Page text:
The day began with a welcome and introduction from David Goldsmith, Director of Ocean and Coastal Business for Xylem Analytics, and Geraint West, Director of National Marine Facilities at NOC Southampton. In the first session, Travis Mason from the Channel Coast Observatory explained how backscatter data combined with swathe bathymetry could be used for mapping seabed sediments and habitats. Mark Jonas of Oceanwise Ltd gave an overview of the new Port of London Authority tidal system currently being commissioned, and Dr Martin Bishop of Emeritus Solutions Ltd spoke about the complexities of underwater acoustic processing.

 

To showcase some of the excellent facilities available to scientists at NOC Southampton, delegates were treated to tours of the RRS Discovery (NERC’s latest research vessel), the Marine Autonomous and Robotics Systems division, and the British Ocean Sediments Core Research Facility.

Tom Hiller of Teledyne Gavia started the second session of talks explaining how AUV’s can support investigations around offshore infrastructures, and Robin Plumley of NOC Southampton gave an insight into the planning, construction and features of the RRS Discovery. Dr Thomas Mitchell of Sea-Bird Scientific outlined best practice for successful missions with profiling floats, followed by Geraint West of NOC Southampton who highlighted the capabilities of the marine autonomous systems operated by NERC.

The final session of the day began with Alastair Stagg of Fugro GEOS explaining the attention to detail required to moor a wave buoy in deeper water for longer periods. Tim Thornton of TeamSurv showed how, with careful assessment of data quality, crowdsourcing bathymetric data can be a valuable resource. The last talk of the day by Ramsay Lind of Nortek UK, introduced the new long range Signature Series instruments.

Summarising the day, David Goldsmith said: “As a manufacturer of oceanographic instrumentation, the MMF events provide a great opportunity to network with industry colleagues, and both existing and prospective customers.

“We were delighted that so many people were able to attend and it was pleasing to hear how much they enjoyed the event. The variety of presentations was excellent and the mini exhibition and tours all proved to be very popular.”

The next MMF, which will be hosted by Aquatec Group Ltd, will take place mid-2014.

MMF52 - Gordon Jones of Nortek

52nd Marine Measurement Forum at MacArtney UK

Marine Measurement Forum takes to the Energy Capital of Europe

MMF52 - Gordon Jones of NortekOver forty years of experience in oil and gas operations has established Aberdeen as one of the most influential, innovative and proactive energy cities in the world. Several leading international companies are based in the city, which is widely recognised as the Energy Capital of Europe.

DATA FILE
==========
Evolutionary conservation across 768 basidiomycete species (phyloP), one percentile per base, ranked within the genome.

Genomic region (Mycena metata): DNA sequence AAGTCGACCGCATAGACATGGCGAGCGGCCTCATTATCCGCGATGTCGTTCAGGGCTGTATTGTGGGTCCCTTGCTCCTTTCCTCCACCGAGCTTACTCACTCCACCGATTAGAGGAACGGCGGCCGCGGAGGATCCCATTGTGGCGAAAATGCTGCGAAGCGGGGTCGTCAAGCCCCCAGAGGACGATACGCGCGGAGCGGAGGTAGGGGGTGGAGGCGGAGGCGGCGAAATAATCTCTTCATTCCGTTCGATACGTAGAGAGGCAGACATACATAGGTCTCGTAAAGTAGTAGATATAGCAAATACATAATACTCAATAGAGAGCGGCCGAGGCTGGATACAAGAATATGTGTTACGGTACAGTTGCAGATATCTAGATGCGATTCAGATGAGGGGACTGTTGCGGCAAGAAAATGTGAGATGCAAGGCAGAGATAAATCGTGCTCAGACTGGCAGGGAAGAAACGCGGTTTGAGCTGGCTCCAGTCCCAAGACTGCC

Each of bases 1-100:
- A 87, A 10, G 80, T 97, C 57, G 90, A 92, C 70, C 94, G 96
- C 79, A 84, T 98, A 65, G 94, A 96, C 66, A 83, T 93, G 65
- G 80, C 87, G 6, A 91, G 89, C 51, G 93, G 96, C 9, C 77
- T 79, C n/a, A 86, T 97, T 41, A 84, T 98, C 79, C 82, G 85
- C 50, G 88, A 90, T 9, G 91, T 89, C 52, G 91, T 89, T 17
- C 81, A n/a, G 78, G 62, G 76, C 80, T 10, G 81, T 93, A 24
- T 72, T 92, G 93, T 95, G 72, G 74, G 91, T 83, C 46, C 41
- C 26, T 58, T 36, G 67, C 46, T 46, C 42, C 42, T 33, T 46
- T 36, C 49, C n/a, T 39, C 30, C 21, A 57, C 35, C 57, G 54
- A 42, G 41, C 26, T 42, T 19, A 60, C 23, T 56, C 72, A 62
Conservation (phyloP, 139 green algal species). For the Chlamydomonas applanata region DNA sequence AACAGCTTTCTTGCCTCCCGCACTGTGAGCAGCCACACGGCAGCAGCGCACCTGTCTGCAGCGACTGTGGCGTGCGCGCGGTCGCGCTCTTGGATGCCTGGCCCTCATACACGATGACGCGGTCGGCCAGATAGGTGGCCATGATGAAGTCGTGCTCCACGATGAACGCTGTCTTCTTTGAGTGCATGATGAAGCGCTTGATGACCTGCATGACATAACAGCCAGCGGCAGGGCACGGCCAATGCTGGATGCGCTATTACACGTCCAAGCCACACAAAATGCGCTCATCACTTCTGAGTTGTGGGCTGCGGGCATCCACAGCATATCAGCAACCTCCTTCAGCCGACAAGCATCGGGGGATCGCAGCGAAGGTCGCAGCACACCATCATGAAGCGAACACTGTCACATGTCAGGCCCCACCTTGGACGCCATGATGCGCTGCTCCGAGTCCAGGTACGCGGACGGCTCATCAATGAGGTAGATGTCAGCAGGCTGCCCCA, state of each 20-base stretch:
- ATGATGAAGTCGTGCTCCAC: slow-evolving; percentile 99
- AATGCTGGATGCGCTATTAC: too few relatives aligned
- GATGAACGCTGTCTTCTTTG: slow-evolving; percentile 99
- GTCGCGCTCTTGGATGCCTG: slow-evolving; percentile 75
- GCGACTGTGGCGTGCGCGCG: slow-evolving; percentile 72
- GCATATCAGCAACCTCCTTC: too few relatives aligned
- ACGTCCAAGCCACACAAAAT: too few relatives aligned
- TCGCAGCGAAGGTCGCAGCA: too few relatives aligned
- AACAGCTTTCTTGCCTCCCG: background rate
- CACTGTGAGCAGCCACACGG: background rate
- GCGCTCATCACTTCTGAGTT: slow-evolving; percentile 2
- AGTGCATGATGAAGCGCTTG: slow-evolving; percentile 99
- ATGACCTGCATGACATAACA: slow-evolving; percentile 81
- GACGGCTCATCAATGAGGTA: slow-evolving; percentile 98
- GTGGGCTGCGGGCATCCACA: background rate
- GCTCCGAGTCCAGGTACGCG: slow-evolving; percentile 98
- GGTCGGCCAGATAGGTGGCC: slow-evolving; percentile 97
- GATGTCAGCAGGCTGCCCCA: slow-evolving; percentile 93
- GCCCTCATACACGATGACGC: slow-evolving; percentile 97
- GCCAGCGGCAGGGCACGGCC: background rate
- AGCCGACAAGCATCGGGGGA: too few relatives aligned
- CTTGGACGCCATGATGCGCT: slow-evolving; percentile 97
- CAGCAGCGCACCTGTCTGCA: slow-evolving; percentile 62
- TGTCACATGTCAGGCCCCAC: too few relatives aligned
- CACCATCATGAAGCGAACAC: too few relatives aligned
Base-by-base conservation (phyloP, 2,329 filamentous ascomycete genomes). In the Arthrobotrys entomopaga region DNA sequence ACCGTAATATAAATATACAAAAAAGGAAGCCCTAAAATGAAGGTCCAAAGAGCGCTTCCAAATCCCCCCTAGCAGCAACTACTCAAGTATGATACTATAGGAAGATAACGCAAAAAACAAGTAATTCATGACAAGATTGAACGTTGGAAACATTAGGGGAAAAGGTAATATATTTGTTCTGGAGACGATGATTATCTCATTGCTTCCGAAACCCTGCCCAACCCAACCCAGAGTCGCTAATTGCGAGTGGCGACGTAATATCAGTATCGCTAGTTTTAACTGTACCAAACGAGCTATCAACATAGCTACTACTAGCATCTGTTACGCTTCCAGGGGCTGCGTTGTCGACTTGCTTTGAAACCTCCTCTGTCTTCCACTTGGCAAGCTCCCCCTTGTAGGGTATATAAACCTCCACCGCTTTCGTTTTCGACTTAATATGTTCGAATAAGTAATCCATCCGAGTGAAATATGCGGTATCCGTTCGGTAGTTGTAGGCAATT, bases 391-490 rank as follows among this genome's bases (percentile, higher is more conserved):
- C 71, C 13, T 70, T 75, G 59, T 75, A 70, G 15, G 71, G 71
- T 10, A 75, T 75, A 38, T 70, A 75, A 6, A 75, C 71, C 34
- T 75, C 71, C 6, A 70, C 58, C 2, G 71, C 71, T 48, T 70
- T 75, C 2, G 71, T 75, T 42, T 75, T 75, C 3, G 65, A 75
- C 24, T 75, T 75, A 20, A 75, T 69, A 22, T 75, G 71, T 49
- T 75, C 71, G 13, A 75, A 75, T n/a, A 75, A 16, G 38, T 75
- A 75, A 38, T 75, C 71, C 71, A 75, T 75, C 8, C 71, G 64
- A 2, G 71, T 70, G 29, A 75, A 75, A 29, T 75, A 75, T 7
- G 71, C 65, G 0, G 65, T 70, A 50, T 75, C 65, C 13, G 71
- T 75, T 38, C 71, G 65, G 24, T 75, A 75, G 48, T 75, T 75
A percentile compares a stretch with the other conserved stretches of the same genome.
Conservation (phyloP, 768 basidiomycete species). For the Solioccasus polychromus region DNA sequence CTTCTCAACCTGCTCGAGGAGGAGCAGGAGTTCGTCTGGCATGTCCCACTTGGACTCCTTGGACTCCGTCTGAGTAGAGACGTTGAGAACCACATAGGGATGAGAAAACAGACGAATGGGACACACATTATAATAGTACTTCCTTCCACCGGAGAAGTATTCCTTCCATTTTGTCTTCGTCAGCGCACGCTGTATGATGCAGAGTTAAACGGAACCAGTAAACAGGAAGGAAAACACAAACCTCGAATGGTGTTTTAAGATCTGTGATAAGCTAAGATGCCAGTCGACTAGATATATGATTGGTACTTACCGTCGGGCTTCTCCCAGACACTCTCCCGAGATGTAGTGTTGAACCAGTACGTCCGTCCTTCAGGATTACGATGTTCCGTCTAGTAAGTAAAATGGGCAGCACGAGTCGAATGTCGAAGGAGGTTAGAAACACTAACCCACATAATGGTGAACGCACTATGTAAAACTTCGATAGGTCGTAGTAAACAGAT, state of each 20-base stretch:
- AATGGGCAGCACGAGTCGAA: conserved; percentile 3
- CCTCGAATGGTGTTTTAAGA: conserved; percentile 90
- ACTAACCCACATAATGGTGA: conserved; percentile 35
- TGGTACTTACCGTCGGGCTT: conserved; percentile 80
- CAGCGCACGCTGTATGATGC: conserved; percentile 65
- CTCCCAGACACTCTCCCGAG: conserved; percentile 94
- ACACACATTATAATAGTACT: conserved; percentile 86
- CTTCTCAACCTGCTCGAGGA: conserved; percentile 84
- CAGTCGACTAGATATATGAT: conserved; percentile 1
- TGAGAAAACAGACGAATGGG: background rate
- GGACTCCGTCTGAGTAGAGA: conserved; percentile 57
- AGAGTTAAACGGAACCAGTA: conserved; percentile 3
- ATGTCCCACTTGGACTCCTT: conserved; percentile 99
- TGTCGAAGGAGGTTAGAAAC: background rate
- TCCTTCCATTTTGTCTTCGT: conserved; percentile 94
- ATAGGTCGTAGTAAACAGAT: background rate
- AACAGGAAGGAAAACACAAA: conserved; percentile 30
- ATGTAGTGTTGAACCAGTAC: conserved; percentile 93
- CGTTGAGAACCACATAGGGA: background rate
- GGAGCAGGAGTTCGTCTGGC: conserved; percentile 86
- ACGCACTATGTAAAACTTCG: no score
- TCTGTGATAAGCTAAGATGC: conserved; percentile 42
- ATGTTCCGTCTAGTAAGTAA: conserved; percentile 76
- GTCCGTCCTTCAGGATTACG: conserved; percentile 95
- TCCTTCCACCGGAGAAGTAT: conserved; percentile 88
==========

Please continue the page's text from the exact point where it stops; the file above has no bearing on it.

This innovative, experienced and resilient city is home to a unique concentration of around 900 marine and energy related businesses, agencies, government bodies and research institutes, hence rendering it a both meaningful and appropriate venue for hosting the 52nd edition of the Marine Measurement Forum (MMF).

 

A day devoted to marine measurement

 

Organised and hosted by underwater technology specialists MacArtney, at the MacArtney Group UK facilities in Aberdeen, the 52nd MMF brought together the scientific measurement community for a day devoted to the informal sharing of knowledge and ideas within the realm of marine scientific measurement.

The course of the day embraced several interesting features and sessions, hereunder a number of presentations on the latest developments within the diverse field of marine measurement technology – hereby allowing delegates from a diverse range of companies and organisations within the measurement community to explore and share new technologies, projects, equipment evolutions and survey processes.

Speakers and topics

The 52nd MMF was opened and introduced by Mike Sawkins – MacArtney System Sales Manager (Ocean Science) and the Managing Director of MacArtney UK, David Buchan. Following this introduction, the event proceeded with the interesting input of a range of dedicated and inspiring speakers.

The first delegate to take the stage was John Upton of Shell UK Ltd who gave an informative presentation featuring a review of storm events in the North Sea. Next came a couple of interesting presentations focused on the reviewing of a comprehensive hydrographic and sonar data processing system, by Trish Groves off CARIS Geographic Information Systems BV, and a session on the use of enhanced capabilities in multibeam technology to capture detail in underwater measurement, presented by Pim Kuus of RESON Offshore Ltd. Subsequently, Andy Smerdon of the Aquatec Group provided a detailed outline of hydrotest monitoring, hereunder the adaptation of oceanographic instrumentation to subsea pipeline testing. After that, Nortek’s Gordon Jones offered a detailed insight into the realm of real-time monitoring of scour on jack-up vessels. Last but not least, Ed Cheesman of Teledyne Blueview added interesting perspective and detail to the use of high resolution multibeam acoustics for Imaging, measurement and sensor based automation.

Networking and touring with MacArtney

During the course of the day, which also offered several coffee breaks, a buffet lunch and other valuable networking opportunities – MacArtney UK outlined and detailed the multitude of underwater technology products, services and system solutions offered by the worldwide MacArtney Group with a corporate presentation. The day was rounded off with a tour of MacArtney UK’s purpose built underwater technology facilities. This was well received among the delegates who agreed that all in all, the 52nd MMF had proven an interesting, rewarding and overall successful event.